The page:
Energy Managers: Reach Out to the Finance Department

financeEnergy managers have a lot of projects that deserve attention. They need to keep things running smoothly, enhance efficiency and institute programs that in other ways save money or improve processes.

They can’t do this alone, however. The first thing that the need is money. And, for money, they have to get people from the upper reaches of the organization to sign on.

The challenge is two-fold: Energy managers must do this in an environment in which people from other departments, with projects with the same level of merit, are competing for funding. This funding often is scarce. The bookend challenge is that energy managers speak in the language of kilowatt hours and wattage. The people who sign off on projects speak about return on investment and internal rate of return.

Erin Hiatt, the Senior Manager of Sustainability and Compliance for the Retail Industry Leaders Association (RILA), says that there are tangible steps that an energy manager can take to increase the odds that his or her priorities are funded.

The first is to be friendly. Hiatt said that perhaps the most effective way to win hearts, minds and dollars is TO create relationships with counterparts on the financial side of the business. “I honestly think [a good idea] is starting a dialog with someone in the finance department outside of any project you are looking to fund,” she said. “It is important to understand their role, how they like to see projects presented, what information should be present.”

These relationships are invaluable. Hiatt said that some of the tangible information that an energy manager can garner includes how the company rates investments, the organization’s capacity and appetite for risk, whether it is cash rich or has its money tied into expansion or other projects and whether it is interested in immediate payback or is satisfied with longer term strategies. In other words, developing a keen sense of how the company thinks can influence the timing and or precise approach that is taken.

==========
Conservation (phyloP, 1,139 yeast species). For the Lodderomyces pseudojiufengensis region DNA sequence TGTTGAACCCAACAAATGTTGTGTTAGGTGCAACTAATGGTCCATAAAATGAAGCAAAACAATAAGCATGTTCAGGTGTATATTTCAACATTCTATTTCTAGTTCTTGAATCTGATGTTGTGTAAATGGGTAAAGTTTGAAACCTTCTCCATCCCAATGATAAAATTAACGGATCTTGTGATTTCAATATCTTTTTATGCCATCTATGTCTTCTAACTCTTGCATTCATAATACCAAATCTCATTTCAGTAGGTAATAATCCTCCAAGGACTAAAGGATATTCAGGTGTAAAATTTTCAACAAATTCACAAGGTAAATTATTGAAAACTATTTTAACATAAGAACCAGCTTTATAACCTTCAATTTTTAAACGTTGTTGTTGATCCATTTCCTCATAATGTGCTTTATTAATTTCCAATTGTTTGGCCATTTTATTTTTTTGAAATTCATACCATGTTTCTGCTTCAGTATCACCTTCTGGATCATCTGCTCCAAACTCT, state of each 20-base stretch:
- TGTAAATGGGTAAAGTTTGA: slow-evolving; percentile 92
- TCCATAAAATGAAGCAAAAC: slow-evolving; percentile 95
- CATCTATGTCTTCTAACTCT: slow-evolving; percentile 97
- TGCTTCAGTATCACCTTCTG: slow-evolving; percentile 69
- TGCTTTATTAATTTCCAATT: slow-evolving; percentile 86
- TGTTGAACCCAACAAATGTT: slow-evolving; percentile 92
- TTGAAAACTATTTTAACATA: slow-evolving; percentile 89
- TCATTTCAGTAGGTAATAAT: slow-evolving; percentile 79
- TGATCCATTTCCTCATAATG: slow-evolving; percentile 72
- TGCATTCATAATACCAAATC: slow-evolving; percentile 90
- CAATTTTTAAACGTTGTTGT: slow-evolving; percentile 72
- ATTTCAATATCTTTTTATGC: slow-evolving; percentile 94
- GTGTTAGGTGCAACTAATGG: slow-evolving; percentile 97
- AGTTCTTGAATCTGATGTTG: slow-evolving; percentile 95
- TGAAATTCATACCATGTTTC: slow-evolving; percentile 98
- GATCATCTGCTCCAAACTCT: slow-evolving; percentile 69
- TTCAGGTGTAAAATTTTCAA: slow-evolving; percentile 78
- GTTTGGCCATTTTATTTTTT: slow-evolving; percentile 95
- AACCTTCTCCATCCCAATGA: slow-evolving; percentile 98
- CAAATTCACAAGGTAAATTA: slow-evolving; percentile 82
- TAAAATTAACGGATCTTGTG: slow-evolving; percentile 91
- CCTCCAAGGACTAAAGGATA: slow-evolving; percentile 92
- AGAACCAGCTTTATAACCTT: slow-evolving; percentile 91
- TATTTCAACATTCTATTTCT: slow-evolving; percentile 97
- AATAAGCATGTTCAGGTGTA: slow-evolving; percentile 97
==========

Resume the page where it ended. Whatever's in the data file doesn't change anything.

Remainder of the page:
The energy team should invite somebody from the financial side to be on their team. Hiatt said that Kohls does this. It is an example of a relationship building taken to a somewhat higher level.

The second idea is to become more conversant in the language that finance speaks. Hiatt says that there are five concepts with which energy managers should be familiar:

  • Payback: The amount of time it takes to recoup an investment;
  • Return on investment (ROI): The benefit the expenditure generates;
  • Internal rate of return: The profitability of an investment;
  • Net present value: A calculation of the incoming and outgoing flows from an investment and
  • Total cost of ownership: The direct and indirect costs of an investment.

It is not only important to understand these terms, but to customize presentations to answer those questions.

This makes a lot of sense conceptually. The problem, however, is that the level of understanding that is necessary to really sway a decision is deep. More than a vague familiarity with the terms is necessary. In short, the meaningful the input on the financial ramifications of a project the better the chances the team has of getting a green light.

There are two ways that Hiatt suggests this deeper input can be amassed. One, not surprisingly, is to take advantage of RILA resources. The other is to turn the vendors you are using – or considering using – into tutors. “They should definitely leverage existing vendors,” she said. “A lot of the time they are going to pitch you using finance metrics on why a projects makes sense. Have them teach you the break down on how they got numbers so you can respond if somebody challenges you internally.”

For adidas, RILA in 2012 worked with the Department of Energy’s Better Buildings Initiative through its greenENERGY fund. The fund has allocated $5.5 million to 49 energy projects across adidas’stores, data and distribution centers and corporate offices. The project portfolio is forecasts an internal rate of return of 33 percent and a 10-yer net present value of $2.5 million, RILA says.

The bottom line is clear: Involving the finance department in energy projects can be a winner for both departments — and the organization.

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